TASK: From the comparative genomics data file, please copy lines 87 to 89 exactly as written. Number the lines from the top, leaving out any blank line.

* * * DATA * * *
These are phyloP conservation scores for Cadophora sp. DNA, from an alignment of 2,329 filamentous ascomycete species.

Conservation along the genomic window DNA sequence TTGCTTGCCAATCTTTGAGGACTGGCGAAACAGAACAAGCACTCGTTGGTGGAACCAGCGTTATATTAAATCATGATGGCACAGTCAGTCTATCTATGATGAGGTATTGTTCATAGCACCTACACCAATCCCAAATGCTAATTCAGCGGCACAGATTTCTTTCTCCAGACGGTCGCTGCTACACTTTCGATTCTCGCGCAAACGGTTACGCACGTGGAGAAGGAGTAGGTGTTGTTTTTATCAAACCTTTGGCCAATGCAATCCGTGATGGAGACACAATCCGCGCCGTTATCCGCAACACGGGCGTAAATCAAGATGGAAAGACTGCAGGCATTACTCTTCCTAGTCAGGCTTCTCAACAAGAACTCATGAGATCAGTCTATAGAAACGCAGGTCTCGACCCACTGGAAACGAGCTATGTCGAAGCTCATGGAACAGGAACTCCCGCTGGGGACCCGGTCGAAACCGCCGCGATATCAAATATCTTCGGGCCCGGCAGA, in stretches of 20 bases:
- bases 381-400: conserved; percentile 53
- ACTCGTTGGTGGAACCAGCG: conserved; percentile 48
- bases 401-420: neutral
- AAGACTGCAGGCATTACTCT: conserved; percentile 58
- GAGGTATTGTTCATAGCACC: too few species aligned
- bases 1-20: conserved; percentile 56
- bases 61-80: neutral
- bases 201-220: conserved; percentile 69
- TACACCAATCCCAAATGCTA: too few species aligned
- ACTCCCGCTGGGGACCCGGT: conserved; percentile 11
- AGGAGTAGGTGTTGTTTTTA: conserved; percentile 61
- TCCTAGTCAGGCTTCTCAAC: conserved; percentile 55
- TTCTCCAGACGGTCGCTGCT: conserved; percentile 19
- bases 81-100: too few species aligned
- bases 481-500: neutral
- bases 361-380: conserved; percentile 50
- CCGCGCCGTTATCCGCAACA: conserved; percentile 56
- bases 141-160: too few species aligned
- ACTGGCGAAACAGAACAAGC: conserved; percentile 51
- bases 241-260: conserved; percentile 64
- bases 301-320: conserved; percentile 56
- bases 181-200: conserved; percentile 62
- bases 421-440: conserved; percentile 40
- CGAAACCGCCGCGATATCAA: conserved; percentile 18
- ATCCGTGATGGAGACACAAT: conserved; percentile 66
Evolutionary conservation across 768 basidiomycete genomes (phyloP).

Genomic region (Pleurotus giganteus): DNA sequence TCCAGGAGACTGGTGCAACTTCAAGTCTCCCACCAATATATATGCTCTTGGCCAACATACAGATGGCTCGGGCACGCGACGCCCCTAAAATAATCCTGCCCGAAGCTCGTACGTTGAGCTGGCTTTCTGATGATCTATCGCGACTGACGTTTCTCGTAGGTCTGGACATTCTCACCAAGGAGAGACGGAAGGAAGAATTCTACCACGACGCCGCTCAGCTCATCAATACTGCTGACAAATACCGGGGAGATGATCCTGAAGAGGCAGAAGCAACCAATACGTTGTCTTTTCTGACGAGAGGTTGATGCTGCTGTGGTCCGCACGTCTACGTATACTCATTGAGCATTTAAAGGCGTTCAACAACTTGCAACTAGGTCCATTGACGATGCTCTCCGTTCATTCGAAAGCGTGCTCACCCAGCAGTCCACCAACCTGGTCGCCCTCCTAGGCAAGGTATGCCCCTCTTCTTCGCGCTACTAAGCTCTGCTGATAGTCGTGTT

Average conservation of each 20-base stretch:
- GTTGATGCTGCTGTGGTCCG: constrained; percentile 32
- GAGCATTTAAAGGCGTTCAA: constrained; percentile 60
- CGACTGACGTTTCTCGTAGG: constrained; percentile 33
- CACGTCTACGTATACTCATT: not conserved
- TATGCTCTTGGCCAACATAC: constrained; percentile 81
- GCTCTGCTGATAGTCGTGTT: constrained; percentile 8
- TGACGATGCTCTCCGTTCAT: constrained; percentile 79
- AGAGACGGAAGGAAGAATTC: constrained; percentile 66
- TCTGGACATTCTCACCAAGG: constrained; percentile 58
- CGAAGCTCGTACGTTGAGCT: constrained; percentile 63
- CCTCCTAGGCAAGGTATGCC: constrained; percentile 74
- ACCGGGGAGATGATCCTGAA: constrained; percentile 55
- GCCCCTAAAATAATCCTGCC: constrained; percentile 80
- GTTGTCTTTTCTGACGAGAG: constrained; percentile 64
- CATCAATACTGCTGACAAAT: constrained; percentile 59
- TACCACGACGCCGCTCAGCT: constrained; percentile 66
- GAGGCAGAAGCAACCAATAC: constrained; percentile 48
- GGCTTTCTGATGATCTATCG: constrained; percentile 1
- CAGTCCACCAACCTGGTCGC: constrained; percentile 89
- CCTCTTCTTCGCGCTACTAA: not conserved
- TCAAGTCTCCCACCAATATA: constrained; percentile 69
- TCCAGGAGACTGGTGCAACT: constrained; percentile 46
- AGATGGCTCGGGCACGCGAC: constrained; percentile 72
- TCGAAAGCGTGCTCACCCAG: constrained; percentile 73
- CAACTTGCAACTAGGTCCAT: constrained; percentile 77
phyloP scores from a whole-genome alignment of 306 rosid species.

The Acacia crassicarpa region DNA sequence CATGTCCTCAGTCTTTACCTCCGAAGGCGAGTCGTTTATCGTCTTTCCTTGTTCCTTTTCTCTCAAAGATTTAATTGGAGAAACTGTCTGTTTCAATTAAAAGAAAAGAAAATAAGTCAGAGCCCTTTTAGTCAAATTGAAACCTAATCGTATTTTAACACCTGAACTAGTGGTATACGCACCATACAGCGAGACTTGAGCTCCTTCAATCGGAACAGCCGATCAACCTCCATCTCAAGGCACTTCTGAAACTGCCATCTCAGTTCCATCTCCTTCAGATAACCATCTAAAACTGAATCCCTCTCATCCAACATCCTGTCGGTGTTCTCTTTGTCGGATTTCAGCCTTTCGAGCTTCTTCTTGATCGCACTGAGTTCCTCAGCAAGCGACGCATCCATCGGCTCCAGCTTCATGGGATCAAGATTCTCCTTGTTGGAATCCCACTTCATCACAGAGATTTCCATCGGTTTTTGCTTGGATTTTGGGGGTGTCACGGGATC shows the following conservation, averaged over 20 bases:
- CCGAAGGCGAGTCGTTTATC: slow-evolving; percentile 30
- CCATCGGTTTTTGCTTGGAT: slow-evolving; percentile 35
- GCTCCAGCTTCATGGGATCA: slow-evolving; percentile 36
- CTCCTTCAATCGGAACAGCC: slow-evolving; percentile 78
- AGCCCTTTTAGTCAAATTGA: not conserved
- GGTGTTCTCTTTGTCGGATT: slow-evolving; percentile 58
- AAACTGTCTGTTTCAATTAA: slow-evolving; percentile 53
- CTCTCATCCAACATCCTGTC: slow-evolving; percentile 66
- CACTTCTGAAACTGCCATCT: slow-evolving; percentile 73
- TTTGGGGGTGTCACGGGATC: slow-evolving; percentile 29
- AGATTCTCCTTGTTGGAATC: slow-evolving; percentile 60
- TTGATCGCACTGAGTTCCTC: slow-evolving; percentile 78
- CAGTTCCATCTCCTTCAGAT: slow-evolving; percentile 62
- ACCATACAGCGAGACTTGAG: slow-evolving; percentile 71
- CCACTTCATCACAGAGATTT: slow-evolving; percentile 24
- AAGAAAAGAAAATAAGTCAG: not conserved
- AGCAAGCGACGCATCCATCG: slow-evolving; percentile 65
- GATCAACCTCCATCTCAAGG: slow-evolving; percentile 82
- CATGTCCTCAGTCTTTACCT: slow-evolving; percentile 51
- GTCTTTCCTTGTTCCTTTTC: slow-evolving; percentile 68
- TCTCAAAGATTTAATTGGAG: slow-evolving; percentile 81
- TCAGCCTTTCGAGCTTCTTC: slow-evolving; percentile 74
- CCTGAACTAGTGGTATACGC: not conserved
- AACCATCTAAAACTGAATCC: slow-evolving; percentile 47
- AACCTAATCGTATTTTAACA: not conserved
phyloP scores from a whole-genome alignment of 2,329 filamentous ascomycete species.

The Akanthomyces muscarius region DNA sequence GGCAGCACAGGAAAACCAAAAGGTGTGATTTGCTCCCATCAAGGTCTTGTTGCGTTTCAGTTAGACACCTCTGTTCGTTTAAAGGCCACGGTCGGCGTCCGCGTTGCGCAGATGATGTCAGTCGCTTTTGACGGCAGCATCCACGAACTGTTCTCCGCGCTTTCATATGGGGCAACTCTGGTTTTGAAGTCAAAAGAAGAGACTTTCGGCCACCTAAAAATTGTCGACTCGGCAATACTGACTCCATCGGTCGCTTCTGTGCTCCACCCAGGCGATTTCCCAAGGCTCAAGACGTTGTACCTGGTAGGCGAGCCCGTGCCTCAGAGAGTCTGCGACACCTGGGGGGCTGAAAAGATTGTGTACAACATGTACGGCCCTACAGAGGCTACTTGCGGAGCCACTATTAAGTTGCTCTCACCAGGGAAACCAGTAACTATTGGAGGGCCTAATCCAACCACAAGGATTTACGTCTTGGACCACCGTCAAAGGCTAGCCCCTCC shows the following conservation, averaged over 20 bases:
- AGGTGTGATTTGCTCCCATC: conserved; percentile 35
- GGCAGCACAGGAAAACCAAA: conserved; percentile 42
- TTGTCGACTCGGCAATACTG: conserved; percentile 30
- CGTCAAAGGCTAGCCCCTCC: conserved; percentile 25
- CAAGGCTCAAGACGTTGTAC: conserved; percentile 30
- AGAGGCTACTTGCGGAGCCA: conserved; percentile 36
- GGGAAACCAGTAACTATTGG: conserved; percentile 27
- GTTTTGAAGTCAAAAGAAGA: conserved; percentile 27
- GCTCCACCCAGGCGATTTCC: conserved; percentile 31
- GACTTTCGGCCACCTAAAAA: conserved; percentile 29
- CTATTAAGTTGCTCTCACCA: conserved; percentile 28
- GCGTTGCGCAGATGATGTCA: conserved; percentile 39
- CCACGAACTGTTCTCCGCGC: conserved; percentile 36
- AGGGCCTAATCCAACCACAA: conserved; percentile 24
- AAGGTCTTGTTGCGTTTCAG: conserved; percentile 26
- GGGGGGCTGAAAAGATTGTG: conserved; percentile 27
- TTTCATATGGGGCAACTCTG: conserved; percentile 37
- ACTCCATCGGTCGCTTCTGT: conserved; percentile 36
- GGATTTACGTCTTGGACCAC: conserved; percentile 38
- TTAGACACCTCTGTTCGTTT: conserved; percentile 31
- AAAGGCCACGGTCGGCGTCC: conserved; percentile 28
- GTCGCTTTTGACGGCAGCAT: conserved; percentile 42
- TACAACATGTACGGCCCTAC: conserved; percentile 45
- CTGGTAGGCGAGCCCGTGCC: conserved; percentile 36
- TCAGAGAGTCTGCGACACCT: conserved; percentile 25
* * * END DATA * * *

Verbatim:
- TTGTCGACTCGGCAATACTG: conserved; percentile 30
- CGTCAAAGGCTAGCCCCTCC: conserved; percentile 25
- CAAGGCTCAAGACGTTGTAC: conserved; percentile 30